BY ART BUKOWSKI
TRAVERSE CITY — A so-called "wet house" might be a good way to alleviate public intoxication among the area's homeless population, proponents believe, but there are plenty of details to be ironed out first.
Several people with connections to the local homeless population formed a steering committee in an effort to open a place where homeless people can stay and drink alcohol. The house wouldn't provide alcohol, but instead would give people a spot to drink in safety and seclusion.
Supporters contend a wet house would keep the homeless safe, as they're not allowed in many shelters at certain times — or at all — if they're intoxicated. And if they have a place to drink, they might not be a visible problem in town.
A wet house is primarily targeted at severe drinkers with a greatly reduced chance of recovery.
"We've tried everything. How many more treatment centers are they going to go to? How many detoxes?" said Greg Stone, an addiction counselor who serves on the steering committee. "Right now, it's just about keeping them safe, and it's about savings for the community. Police time, emergency room time, stuff like that."
Right now, a local wet house is nothing more than an idea. How such a house would be funded and where it would be located remain up in the air. It would be a facility with up to 12 beds and likely be funded by private sources, said Harry Hubbell, a steering member. The facility would be staffed and monitored 24 hours a day.
Steering members say data from wet houses in other cities — they exist in Seattle and Minneapolis area, among other locations — suggests that alcohol consumption decreases for those who stay in a wet house. Part of that is because there's less urgency to drink whatever alcohol they have before it's lost, stolen or confiscated.
"That's what the addicts tell us, that the pressure of using that drug, of consuming it, is a big part of causing them to overdose," said Traverse City Police Sgt. Jeff O'Brien, another steering member.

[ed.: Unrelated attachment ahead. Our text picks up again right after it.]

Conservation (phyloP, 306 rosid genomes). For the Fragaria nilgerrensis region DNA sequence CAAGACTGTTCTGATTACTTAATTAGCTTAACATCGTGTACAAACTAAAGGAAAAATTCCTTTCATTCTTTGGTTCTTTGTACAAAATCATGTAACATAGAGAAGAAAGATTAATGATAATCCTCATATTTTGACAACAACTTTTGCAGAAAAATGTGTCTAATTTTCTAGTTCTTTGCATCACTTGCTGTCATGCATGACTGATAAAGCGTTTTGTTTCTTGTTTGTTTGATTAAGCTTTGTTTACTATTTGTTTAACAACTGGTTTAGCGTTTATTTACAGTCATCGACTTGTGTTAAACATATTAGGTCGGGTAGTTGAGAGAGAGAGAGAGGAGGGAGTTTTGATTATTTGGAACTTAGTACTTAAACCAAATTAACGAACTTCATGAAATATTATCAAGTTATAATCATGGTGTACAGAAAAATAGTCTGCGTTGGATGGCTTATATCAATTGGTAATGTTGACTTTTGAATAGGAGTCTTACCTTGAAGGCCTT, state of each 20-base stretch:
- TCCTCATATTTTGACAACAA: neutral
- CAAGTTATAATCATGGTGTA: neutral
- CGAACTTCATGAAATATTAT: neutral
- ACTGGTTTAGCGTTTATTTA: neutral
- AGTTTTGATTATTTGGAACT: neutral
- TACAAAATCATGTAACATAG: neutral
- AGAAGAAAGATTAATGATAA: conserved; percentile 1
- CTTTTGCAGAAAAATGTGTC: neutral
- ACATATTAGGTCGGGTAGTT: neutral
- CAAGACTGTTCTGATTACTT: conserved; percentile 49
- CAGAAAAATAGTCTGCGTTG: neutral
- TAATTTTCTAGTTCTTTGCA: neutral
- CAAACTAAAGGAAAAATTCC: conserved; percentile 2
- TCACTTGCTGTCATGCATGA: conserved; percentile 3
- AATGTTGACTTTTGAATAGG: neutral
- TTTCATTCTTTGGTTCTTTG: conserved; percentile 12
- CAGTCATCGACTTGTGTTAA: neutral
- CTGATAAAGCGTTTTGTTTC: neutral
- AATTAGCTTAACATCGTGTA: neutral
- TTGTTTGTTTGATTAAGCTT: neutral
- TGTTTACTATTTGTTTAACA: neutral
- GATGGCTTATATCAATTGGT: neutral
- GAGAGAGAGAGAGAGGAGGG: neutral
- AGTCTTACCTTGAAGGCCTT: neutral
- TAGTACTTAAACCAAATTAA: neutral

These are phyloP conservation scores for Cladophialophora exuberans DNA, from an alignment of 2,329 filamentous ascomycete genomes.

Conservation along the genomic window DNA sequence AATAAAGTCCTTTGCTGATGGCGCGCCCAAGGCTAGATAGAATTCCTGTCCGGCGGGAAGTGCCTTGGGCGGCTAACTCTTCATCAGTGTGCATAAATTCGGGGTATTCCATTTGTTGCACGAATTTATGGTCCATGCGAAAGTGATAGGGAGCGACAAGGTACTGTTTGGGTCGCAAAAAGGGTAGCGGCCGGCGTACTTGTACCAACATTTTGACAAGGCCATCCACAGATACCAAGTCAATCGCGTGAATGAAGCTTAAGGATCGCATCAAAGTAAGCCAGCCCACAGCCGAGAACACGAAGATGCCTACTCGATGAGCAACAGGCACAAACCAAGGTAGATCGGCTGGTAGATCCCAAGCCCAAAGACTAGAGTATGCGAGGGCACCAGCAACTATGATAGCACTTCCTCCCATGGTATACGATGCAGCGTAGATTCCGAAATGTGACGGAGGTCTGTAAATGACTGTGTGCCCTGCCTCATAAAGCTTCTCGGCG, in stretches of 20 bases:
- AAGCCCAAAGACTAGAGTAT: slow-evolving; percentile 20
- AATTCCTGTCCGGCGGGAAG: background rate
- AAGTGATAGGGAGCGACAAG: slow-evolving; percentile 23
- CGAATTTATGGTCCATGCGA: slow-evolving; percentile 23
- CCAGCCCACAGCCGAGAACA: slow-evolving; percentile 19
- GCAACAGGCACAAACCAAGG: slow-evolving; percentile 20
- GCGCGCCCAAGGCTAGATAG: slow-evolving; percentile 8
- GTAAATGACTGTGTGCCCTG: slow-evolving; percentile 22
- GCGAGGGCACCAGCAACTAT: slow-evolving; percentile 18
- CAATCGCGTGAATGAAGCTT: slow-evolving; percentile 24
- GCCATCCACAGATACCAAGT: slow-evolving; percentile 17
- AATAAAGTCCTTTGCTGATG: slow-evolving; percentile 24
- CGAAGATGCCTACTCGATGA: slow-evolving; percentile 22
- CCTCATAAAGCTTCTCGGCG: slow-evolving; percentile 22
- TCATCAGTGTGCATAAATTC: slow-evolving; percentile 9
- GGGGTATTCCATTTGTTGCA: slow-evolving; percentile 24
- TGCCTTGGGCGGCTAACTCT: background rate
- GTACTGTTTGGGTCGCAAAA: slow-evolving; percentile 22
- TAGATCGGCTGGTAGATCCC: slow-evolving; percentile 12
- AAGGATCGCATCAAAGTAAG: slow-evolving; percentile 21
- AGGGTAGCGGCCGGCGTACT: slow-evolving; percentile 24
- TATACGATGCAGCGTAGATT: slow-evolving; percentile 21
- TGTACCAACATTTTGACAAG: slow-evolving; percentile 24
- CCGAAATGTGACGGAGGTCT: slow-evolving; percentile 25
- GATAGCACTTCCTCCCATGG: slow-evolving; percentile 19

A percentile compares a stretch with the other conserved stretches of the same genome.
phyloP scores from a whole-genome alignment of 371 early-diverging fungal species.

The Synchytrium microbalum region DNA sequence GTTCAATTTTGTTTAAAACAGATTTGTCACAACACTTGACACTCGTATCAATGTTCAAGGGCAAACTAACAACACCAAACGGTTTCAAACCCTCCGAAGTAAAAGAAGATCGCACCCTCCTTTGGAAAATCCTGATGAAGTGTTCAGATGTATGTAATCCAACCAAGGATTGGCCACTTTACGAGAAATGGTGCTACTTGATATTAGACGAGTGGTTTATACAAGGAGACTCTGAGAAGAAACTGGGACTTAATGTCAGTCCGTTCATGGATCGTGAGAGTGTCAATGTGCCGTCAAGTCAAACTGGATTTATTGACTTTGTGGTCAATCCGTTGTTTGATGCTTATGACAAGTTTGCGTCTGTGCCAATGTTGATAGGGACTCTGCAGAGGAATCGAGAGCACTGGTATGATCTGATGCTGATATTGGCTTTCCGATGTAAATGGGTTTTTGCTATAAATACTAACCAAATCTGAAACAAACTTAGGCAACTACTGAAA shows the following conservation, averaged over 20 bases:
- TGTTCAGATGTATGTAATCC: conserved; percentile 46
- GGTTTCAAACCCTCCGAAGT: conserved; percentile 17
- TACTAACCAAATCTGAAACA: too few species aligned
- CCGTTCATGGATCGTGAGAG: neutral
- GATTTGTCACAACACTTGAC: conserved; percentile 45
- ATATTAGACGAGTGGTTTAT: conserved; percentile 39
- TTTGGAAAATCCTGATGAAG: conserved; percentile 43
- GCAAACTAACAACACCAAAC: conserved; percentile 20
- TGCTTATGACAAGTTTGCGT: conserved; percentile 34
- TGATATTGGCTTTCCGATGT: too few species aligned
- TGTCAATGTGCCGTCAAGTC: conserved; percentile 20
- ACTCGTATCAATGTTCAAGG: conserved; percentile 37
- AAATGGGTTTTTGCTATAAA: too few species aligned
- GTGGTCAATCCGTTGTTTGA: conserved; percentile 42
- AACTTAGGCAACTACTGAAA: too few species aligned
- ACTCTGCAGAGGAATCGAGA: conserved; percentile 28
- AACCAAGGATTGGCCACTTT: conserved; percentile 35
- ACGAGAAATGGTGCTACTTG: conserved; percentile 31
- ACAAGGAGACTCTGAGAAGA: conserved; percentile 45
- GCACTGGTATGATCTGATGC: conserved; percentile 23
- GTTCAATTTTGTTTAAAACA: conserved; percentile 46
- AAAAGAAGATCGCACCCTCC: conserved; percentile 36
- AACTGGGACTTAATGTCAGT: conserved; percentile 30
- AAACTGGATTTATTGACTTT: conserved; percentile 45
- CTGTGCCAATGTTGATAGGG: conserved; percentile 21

If alcohol consumption drops for some who stay, the hope is they could find stable housing elsewhere.
"We know some of these people will never stop drinking, but in the right atmosphere, some of them could eventually transition to other supportive housing programs," Hubbell said.
Getting the facility up and running is the first step, Stone said.
"We need to get it open ... once we get them through the door, then we can start working with them," he said.
Traverse City Commissioner Mike Gillman, who recently pushed the city to find a way to address the homeless people who continually cause problems in public, isn't opposed to the idea. But he'd like to see data first, and doesn't believe city dollars should support such a program.
"If there's a private group who wants to explore that concept as its contribution to the good of the community, I have no objections," he said. "I don't think it's something the city ought to be funding."
Citizens who live in the area where a wet house would be located should have ample time to discuss and react to the idea before it's implemented, Gillman said.
Chuck Korn, Garfield Township supervisor, also is receptive to at least discussing the idea if the house is proposed there.
"Obviously, placing it would be difficult, but it may help in terms of the problems we're having with people camping and leaving trash in parks and creating an environment that is threatening," he said. "So I see a positive and a negative, and obviously it's going to take a whole lot more fleshing out."
Steering members said they will continue to examine the idea and hope to have a wet house open as soon as possible, ideally before winter sets in.